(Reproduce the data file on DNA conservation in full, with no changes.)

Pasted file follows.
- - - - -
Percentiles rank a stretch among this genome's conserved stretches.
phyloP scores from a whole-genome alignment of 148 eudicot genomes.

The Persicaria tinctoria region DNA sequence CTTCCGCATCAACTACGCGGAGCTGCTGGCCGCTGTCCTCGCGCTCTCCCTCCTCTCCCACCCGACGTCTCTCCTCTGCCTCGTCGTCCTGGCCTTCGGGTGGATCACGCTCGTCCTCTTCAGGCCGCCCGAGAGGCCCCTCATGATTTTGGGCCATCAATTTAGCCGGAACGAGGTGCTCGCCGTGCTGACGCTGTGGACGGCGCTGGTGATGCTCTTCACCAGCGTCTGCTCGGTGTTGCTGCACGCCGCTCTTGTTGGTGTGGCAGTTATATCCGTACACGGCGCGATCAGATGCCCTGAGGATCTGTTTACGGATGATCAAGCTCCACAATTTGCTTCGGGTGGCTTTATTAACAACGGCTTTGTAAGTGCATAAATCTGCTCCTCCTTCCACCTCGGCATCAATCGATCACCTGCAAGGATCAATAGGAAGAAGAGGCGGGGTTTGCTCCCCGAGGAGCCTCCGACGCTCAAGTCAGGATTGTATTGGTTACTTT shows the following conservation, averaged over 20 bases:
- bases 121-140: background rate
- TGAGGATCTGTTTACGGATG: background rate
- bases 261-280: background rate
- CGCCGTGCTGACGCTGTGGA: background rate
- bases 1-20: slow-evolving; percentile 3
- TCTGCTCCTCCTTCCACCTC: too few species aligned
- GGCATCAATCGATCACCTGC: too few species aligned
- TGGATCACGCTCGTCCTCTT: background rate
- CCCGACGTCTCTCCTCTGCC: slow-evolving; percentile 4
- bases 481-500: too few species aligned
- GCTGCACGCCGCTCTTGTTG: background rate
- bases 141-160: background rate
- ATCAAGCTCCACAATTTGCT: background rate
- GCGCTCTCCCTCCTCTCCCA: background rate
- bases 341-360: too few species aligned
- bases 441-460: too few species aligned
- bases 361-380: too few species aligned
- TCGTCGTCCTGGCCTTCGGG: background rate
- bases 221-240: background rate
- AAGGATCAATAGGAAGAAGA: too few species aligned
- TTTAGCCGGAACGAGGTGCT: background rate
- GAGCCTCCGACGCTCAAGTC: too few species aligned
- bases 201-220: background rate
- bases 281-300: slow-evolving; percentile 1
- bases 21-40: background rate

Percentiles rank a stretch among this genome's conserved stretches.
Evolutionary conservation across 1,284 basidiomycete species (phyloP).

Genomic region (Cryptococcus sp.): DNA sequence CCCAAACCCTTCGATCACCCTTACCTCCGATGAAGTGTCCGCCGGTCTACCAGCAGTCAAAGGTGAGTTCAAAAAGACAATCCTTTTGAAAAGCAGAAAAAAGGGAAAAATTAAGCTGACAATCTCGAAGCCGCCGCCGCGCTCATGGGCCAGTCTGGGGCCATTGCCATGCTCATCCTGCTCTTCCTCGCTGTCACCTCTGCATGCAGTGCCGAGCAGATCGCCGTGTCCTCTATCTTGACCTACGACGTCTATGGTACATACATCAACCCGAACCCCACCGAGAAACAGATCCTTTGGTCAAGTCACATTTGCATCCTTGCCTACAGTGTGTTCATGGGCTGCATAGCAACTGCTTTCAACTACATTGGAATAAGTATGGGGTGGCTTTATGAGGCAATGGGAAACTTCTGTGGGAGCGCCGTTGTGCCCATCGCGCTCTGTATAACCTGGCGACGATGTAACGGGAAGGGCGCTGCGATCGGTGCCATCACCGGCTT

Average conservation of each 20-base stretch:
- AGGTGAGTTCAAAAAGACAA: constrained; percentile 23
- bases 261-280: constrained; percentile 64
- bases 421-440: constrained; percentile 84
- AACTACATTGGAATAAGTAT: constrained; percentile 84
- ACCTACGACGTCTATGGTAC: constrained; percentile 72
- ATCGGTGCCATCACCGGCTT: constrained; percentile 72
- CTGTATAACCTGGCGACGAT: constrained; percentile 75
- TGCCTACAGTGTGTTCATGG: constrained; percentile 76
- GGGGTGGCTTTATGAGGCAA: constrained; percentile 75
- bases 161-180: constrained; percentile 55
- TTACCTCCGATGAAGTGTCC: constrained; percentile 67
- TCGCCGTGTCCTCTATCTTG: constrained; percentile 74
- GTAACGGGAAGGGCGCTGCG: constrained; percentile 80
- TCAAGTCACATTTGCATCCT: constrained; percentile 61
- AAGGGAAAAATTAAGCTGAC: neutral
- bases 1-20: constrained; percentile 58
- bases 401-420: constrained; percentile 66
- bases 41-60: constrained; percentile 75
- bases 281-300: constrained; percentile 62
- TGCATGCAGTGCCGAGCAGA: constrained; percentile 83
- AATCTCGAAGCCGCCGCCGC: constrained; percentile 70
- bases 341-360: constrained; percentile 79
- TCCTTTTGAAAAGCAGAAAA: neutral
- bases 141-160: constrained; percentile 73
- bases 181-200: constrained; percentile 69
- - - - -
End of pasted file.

Percentiles rank a stretch among this genome's conserved stretches.
phyloP scores from a whole-genome alignment of 148 eudicot genomes.

The Persicaria tinctoria region DNA sequence CTTCCGCATCAACTACGCGGAGCTGCTGGCCGCTGTCCTCGCGCTCTCCCTCCTCTCCCACCCGACGTCTCTCCTCTGCCTCGTCGTCCTGGCCTTCGGGTGGATCACGCTCGTCCTCTTCAGGCCGCCCGAGAGGCCCCTCATGATTTTGGGCCATCAATTTAGCCGGAACGAGGTGCTCGCCGTGCTGACGCTGTGGACGGCGCTGGTGATGCTCTTCACCAGCGTCTGCTCGGTGTTGCTGCACGCCGCTCTTGTTGGTGTGGCAGTTATATCCGTACACGGCGCGATCAGATGCCCTGAGGATCTGTTTACGGATGATCAAGCTCCACAATTTGCTTCGGGTGGCTTTATTAACAACGGCTTTGTAAGTGCATAAATCTGCTCCTCCTTCCACCTCGGCATCAATCGATCACCTGCAAGGATCAATAGGAAGAAGAGGCGGGGTTTGCTCCCCGAGGAGCCTCCGACGCTCAAGTCAGGATTGTATTGGTTACTTT shows the following conservation, averaged over 20 bases:
- bases 121-140: background rate
- TGAGGATCTGTTTACGGATG: background rate
- bases 261-280: background rate
- CGCCGTGCTGACGCTGTGGA: background rate
- bases 1-20: slow-evolving; percentile 3
- TCTGCTCCTCCTTCCACCTC: too few species aligned
- GGCATCAATCGATCACCTGC: too few species aligned
- TGGATCACGCTCGTCCTCTT: background rate
- CCCGACGTCTCTCCTCTGCC: slow-evolving; percentile 4
- bases 481-500: too few species aligned
- GCTGCACGCCGCTCTTGTTG: background rate
- bases 141-160: background rate
- ATCAAGCTCCACAATTTGCT: background rate
- GCGCTCTCCCTCCTCTCCCA: background rate
- bases 341-360: too few species aligned
- bases 441-460: too few species aligned
- bases 361-380: too few species aligned
- TCGTCGTCCTGGCCTTCGGG: background rate
- bases 221-240: background rate
- AAGGATCAATAGGAAGAAGA: too few species aligned
- TTTAGCCGGAACGAGGTGCT: background rate
- GAGCCTCCGACGCTCAAGTC: too few species aligned
- bases 201-220: background rate
- bases 281-300: slow-evolving; percentile 1
- bases 21-40: background rate

Percentiles rank a stretch among this genome's conserved stretches.
Evolutionary conservation across 1,284 basidiomycete species (phyloP).

Genomic region (Cryptococcus sp.): DNA sequence CCCAAACCCTTCGATCACCCTTACCTCCGATGAAGTGTCCGCCGGTCTACCAGCAGTCAAAGGTGAGTTCAAAAAGACAATCCTTTTGAAAAGCAGAAAAAAGGGAAAAATTAAGCTGACAATCTCGAAGCCGCCGCCGCGCTCATGGGCCAGTCTGGGGCCATTGCCATGCTCATCCTGCTCTTCCTCGCTGTCACCTCTGCATGCAGTGCCGAGCAGATCGCCGTGTCCTCTATCTTGACCTACGACGTCTATGGTACATACATCAACCCGAACCCCACCGAGAAACAGATCCTTTGGTCAAGTCACATTTGCATCCTTGCCTACAGTGTGTTCATGGGCTGCATAGCAACTGCTTTCAACTACATTGGAATAAGTATGGGGTGGCTTTATGAGGCAATGGGAAACTTCTGTGGGAGCGCCGTTGTGCCCATCGCGCTCTGTATAACCTGGCGACGATGTAACGGGAAGGGCGCTGCGATCGGTGCCATCACCGGCTT

Average conservation of each 20-base stretch:
- AGGTGAGTTCAAAAAGACAA: constrained; percentile 23
- bases 261-280: constrained; percentile 64
- bases 421-440: constrained; percentile 84
- AACTACATTGGAATAAGTAT: constrained; percentile 84
- ACCTACGACGTCTATGGTAC: constrained; percentile 72
- ATCGGTGCCATCACCGGCTT: constrained; percentile 72
- CTGTATAACCTGGCGACGAT: constrained; percentile 75
- TGCCTACAGTGTGTTCATGG: constrained; percentile 76
- GGGGTGGCTTTATGAGGCAA: constrained; percentile 75
- bases 161-180: constrained; percentile 55
- TTACCTCCGATGAAGTGTCC: constrained; percentile 67
- TCGCCGTGTCCTCTATCTTG: constrained; percentile 74
- GTAACGGGAAGGGCGCTGCG: constrained; percentile 80
- TCAAGTCACATTTGCATCCT: constrained; percentile 61
- AAGGGAAAAATTAAGCTGAC: neutral
- bases 1-20: constrained; percentile 58
- bases 401-420: constrained; percentile 66
- bases 41-60: constrained; percentile 75
- bases 281-300: constrained; percentile 62
- TGCATGCAGTGCCGAGCAGA: constrained; percentile 83
- AATCTCGAAGCCGCCGCCGC: constrained; percentile 70
- bases 341-360: constrained; percentile 79
- TCCTTTTGAAAAGCAGAAAA: neutral
- bases 141-160: constrained; percentile 73
- bases 181-200: constrained; percentile 69